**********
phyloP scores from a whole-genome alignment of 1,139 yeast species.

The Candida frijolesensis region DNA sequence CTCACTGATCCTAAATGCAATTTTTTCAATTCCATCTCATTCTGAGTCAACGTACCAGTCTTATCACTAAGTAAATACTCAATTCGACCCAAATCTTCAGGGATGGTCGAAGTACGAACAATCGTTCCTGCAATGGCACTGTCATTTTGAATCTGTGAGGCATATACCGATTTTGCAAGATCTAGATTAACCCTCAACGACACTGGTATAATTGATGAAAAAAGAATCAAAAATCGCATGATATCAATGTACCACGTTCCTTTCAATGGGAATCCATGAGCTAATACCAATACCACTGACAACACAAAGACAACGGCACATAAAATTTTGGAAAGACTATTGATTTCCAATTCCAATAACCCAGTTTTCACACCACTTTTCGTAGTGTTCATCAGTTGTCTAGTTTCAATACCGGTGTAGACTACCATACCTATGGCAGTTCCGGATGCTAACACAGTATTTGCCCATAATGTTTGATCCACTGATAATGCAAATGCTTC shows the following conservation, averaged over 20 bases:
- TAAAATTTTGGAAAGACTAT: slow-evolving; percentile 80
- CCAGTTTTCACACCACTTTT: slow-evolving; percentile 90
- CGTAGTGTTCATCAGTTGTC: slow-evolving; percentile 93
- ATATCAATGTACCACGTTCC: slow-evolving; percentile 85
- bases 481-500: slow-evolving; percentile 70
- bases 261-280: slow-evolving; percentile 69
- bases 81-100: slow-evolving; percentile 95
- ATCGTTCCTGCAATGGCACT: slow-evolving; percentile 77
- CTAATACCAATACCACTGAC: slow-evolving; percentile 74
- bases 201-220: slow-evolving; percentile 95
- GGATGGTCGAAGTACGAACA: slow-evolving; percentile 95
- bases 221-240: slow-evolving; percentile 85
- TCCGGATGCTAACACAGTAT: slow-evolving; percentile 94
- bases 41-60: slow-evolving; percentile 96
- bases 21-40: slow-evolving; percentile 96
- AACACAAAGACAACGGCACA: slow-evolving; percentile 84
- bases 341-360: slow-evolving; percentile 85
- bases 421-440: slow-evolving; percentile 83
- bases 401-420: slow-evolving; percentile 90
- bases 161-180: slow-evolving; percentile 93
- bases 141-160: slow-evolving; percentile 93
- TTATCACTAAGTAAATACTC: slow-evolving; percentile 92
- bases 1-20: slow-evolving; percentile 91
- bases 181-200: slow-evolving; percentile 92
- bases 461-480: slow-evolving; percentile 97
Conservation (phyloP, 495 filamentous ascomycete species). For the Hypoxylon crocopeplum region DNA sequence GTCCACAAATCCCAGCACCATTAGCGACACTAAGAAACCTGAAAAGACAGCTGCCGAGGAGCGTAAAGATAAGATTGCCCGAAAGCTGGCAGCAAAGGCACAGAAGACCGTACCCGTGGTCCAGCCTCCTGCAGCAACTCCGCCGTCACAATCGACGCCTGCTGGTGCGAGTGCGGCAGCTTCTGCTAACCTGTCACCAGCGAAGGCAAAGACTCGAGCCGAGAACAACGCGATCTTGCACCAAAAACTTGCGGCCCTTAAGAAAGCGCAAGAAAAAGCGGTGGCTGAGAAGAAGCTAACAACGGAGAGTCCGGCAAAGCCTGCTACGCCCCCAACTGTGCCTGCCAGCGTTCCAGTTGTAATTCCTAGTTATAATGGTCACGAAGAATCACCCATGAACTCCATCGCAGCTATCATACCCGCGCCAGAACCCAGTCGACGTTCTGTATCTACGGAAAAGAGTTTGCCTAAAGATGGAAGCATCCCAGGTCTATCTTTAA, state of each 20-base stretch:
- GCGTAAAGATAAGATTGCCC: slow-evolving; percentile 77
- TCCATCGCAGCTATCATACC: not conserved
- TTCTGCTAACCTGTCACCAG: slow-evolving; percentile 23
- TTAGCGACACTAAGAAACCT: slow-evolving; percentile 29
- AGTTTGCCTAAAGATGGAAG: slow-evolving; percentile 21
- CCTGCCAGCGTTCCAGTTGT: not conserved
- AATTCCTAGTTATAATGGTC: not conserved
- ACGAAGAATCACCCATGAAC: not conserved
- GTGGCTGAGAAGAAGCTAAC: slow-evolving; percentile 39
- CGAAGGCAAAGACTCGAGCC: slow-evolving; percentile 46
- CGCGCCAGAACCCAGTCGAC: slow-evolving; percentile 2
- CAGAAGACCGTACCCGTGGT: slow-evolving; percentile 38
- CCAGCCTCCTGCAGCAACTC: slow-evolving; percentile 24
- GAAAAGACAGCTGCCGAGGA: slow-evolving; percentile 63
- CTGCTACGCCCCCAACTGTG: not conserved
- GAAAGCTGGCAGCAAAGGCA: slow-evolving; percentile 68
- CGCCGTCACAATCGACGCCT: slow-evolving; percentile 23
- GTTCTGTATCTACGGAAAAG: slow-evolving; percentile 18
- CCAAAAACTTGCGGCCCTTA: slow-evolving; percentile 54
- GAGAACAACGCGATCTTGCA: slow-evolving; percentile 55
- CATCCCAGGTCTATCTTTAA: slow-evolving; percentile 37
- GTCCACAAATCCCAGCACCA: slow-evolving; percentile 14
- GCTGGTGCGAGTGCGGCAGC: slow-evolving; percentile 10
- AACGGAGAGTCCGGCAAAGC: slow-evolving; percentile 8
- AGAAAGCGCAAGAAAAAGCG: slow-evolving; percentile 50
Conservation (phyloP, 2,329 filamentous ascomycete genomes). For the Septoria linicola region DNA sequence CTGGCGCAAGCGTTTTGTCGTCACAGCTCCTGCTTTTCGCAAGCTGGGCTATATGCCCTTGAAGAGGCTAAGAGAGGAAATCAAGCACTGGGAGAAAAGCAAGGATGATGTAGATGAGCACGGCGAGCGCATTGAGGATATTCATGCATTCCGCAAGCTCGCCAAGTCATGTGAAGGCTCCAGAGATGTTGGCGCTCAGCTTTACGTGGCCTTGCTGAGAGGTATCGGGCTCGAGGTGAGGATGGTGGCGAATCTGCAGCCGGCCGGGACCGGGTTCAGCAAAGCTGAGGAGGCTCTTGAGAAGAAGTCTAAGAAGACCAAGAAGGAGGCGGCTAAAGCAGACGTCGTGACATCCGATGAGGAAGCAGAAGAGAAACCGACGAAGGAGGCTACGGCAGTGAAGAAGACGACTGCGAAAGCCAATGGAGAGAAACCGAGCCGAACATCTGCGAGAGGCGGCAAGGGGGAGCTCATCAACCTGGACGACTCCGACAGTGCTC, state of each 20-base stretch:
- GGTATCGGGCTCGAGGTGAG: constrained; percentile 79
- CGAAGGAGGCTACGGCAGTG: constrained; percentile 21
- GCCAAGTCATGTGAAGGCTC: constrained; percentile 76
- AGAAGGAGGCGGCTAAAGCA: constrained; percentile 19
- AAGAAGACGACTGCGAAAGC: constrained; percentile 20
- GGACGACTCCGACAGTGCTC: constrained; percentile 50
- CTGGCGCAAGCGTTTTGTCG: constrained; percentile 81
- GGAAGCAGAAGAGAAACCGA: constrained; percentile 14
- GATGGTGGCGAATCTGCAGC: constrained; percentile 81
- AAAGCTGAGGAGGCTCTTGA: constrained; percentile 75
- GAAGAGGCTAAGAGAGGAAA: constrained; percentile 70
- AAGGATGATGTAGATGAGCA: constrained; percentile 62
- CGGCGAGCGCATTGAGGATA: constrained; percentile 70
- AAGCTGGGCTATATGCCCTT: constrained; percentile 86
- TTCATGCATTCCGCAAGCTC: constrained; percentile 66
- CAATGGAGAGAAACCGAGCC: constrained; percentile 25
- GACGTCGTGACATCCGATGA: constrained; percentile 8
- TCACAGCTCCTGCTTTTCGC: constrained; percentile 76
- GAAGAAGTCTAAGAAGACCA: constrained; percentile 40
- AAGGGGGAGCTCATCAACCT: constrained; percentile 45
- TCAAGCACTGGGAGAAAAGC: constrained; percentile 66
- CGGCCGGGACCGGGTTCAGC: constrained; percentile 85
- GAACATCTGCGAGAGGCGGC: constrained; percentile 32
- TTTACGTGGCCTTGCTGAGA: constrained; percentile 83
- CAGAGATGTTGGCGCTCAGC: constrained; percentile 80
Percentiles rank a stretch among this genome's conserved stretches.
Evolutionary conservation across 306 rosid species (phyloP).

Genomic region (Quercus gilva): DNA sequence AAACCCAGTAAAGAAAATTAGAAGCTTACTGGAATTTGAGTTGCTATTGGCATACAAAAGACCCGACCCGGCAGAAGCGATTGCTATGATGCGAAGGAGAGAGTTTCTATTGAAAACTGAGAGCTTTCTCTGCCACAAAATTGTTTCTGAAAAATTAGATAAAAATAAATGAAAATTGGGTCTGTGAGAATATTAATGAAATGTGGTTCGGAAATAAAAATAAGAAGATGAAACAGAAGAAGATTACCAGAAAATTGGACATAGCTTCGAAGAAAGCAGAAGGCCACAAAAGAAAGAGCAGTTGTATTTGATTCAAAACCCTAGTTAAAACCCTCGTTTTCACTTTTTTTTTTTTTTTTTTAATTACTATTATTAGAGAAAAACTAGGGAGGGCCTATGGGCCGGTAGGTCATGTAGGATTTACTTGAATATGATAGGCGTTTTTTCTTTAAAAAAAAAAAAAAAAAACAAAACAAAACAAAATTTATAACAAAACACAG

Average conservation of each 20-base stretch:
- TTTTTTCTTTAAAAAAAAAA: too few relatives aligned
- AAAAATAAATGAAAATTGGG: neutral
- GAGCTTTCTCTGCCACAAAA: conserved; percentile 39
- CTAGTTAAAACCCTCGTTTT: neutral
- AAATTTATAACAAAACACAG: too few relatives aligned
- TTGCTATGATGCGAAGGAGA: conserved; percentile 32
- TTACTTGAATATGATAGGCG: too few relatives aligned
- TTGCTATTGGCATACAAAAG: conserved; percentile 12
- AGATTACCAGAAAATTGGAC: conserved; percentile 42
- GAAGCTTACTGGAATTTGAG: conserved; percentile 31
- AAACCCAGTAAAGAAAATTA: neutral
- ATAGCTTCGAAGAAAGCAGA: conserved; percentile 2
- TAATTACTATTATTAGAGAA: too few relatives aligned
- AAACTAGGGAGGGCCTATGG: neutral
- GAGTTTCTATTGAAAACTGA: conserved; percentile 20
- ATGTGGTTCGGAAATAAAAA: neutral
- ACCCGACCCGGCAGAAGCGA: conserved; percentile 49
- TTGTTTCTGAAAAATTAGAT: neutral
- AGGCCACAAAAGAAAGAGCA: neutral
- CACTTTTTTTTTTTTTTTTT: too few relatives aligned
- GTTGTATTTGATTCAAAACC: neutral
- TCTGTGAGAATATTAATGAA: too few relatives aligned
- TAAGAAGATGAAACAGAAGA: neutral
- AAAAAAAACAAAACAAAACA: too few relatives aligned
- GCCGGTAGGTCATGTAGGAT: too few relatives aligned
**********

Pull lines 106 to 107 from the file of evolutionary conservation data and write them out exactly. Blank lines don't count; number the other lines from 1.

- TAAGAAGATGAAACAGAAGA: neutral
- AAAAAAAACAAAACAAAACA: too few relatives aligned